A. The reproducibility and comparability of research on dietary supplements is enhanced by rigorous analytical characterization of key experimental materials and the publication of validated analytical methods that accurately and precisely characterize and quantify the ingredients in dietary supplements. This funding opportunity announcement (FOA) builds on existing NIH awards to support the performance and publication of formal single-laboratory validation studies of relevant quantitative analytical methods. The methods proposed for validation must be used to identify and quantify chemical constituents (i.e., active or marker chemical compounds, adulterants, and contaminants) or their metabolites in experimental reagents, raw materials, and/or clinical specimens (e.g., urine or plasma samples). Methods must have been developed or utilized in fulfillment of the active parent grant’s specific aims. Candidate constituents for quantitative method validation studies may include (but are not limited to) phytochemicals, nutrients, and potentially deleterious substances such as pesticides and mycotoxins.

Q. How does an investigator determine if the proposed Administrative Supplement is within scope of the parent award?
A. Applicants are strongly encouraged to discuss their proposal with the IC Program Official of the parent grant prior to submitting an application. This will ensure that the Administrative Supplement fits within the scientific priorities of the IC and is within the scope of the parent grant.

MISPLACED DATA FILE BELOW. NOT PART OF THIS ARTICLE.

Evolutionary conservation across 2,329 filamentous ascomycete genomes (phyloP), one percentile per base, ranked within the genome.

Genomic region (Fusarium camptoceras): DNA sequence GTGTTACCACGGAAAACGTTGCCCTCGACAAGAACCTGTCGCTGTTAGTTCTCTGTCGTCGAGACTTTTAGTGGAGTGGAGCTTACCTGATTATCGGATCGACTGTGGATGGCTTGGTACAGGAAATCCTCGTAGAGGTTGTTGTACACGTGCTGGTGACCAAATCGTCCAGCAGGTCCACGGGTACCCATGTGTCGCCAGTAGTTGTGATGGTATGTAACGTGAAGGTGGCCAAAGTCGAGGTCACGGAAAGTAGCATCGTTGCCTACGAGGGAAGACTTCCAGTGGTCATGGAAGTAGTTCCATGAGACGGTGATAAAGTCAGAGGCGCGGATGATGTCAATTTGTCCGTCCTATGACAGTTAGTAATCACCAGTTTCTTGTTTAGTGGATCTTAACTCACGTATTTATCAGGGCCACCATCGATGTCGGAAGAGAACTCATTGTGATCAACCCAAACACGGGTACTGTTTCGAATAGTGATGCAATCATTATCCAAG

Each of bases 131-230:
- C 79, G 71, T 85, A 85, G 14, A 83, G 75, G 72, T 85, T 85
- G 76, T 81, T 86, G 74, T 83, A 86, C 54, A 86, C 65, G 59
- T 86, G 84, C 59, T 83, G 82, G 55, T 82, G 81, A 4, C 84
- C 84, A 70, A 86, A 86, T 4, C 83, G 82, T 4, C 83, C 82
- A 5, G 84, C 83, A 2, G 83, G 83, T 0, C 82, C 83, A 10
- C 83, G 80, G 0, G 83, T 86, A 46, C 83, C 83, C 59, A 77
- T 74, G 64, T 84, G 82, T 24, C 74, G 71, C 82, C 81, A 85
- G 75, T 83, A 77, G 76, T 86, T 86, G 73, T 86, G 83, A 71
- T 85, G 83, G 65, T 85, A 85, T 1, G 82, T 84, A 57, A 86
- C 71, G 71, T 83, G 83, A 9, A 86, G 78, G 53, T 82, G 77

Q. How does an investigator determine if the proposed Administrative Supplement is within scope of the mission of ODS?
A. Applicants are encouraged to contact Cindy Davis at for questions related to PA-17-307 or Adam Kuszak at for questions related to PA-17-447.

Q. How much time must be remaining in the parent award to be eligible to apply for an Administrative Supplement?
A. Only active awards with at least 18 months remaining at the time of submission will be considered. Applications for Administrative Supplements in no-cost extension periods are not permitted.

Q. Is there a budget limit to the Administrative Supplements?
A. Yes. Budget requests are limited to $100,000 in direct costs.

Q. Who reviews Administrative Supplement applications?
A. Administrative Supplements undergo administrative review by NIH staff for responsiveness, scientific quality, and other factors such as ODS programmatic priorities.

Q. What issues must be considered when submitting an Administrative Supplement application?
A. Consider these four issues:

  1. Reviewers will not have access to the parent grant application, so it is important to include relevant background information, preliminary data, and experimental details.
  2. The application should highlight how the Administrative Supplement would increase the impact of the parent grant and what new information it would provide.
  3. The research must focus on health promotion/disease risk reduction rather than disease treatment. If a treatment model is used, evidence must be provided that the proposed research would also be relevant to risk reduction in healthy individuals.
  4. The application must include information on the analytical characterization and integrity of dietary supplement and natural-product reagents used (see NCCIH’s Natural Product Integrity Policyexternal link disclaimer).

Q. What are the ODS review criteria for Administrative Supplement applications?
A. ODS will evaluate the application on these five criteria:

  1. Will the proposed supplemental activities increase or preserve the parent award’s overall impact within the original scope of award?